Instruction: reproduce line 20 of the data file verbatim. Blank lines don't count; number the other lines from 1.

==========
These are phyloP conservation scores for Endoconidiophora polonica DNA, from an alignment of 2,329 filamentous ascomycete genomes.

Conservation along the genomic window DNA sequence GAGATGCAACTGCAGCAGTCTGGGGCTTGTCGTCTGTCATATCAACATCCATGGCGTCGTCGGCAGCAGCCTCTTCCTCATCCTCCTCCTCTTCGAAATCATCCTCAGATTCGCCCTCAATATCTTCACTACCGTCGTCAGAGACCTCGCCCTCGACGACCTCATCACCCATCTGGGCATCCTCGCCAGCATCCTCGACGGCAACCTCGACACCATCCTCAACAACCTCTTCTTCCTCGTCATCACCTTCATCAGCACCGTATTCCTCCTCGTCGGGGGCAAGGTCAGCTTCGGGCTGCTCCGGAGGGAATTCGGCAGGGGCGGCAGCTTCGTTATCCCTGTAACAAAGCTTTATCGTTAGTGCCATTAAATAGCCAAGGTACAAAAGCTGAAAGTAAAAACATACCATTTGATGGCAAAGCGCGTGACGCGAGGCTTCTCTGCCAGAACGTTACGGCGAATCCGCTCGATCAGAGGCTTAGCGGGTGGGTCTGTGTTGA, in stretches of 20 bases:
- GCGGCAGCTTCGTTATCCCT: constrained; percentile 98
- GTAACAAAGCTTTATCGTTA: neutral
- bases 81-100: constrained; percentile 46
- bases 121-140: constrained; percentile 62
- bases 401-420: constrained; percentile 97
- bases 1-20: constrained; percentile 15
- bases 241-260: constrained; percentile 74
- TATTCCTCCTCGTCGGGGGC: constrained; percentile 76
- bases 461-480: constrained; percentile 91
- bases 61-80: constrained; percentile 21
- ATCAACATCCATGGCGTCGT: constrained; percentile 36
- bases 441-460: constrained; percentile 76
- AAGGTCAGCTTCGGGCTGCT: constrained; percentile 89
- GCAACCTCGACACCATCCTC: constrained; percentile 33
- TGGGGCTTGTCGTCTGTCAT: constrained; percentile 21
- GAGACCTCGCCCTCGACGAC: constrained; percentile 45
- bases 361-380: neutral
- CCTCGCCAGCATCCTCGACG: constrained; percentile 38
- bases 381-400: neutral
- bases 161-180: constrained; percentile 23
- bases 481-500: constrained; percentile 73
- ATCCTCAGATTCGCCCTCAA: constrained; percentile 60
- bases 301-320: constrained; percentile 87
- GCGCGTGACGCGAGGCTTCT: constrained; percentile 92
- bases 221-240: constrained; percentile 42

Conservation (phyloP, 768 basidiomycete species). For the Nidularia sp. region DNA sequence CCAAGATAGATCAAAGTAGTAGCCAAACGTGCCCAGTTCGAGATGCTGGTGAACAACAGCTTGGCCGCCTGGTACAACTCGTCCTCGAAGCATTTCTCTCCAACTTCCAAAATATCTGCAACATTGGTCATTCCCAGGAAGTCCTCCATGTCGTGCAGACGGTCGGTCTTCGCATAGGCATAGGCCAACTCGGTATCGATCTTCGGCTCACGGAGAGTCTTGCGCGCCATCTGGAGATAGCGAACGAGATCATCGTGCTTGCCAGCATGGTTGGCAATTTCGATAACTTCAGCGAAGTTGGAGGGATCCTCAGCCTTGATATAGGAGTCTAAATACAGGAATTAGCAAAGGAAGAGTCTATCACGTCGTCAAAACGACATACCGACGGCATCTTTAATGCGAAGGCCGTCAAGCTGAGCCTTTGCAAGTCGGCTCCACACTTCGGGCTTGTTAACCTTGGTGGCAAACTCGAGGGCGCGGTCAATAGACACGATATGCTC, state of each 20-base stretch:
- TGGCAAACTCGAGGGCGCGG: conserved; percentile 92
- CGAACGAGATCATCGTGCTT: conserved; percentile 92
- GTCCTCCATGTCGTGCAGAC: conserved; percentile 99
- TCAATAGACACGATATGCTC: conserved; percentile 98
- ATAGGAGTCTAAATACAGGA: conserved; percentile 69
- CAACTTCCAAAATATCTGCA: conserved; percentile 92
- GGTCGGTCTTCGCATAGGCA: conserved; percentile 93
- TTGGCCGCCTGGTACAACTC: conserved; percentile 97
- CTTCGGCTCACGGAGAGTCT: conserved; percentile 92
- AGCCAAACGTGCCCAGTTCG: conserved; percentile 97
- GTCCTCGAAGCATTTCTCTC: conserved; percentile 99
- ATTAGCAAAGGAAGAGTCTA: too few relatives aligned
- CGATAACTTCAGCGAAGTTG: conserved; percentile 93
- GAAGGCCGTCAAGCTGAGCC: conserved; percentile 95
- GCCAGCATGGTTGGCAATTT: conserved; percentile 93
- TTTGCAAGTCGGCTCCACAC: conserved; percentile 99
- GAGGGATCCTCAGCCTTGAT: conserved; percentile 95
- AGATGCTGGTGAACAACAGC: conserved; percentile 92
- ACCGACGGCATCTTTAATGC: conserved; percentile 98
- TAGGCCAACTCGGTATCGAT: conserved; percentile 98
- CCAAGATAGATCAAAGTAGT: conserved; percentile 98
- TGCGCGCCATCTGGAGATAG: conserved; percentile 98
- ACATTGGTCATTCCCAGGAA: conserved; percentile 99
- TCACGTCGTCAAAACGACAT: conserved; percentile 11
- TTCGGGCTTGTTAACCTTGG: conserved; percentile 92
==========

- CCTCGCCAGCATCCTCGACG: constrained; percentile 38